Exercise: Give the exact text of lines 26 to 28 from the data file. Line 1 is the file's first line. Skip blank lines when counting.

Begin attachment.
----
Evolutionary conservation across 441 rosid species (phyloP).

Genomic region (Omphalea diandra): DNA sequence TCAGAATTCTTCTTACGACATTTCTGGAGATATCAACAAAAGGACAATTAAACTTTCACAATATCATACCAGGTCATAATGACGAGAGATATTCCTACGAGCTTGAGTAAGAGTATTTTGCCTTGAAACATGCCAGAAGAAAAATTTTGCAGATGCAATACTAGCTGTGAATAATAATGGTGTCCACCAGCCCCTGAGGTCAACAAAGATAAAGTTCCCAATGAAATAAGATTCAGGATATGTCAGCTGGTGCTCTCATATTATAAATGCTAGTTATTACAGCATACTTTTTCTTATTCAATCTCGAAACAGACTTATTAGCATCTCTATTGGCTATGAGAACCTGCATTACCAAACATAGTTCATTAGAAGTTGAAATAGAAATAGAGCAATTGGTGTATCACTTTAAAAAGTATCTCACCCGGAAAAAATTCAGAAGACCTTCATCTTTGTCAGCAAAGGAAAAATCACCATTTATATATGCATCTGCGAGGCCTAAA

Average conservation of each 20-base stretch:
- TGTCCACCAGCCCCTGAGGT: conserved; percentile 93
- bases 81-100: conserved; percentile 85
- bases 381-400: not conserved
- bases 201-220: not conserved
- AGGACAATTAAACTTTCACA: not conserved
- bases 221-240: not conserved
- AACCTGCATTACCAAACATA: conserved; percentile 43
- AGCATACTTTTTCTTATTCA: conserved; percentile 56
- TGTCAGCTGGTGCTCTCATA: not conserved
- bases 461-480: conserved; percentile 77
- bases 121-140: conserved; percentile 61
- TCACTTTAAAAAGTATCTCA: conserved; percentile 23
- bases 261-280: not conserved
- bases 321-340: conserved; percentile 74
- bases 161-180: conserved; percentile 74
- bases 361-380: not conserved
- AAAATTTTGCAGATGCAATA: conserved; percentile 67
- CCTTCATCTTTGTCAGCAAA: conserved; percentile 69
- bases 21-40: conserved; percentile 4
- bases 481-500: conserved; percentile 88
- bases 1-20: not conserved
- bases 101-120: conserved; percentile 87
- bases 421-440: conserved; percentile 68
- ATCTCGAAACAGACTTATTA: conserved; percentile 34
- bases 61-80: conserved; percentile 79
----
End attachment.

- bases 421-440: conserved; percentile 68
- ATCTCGAAACAGACTTATTA: conserved; percentile 34
- bases 61-80: conserved; percentile 79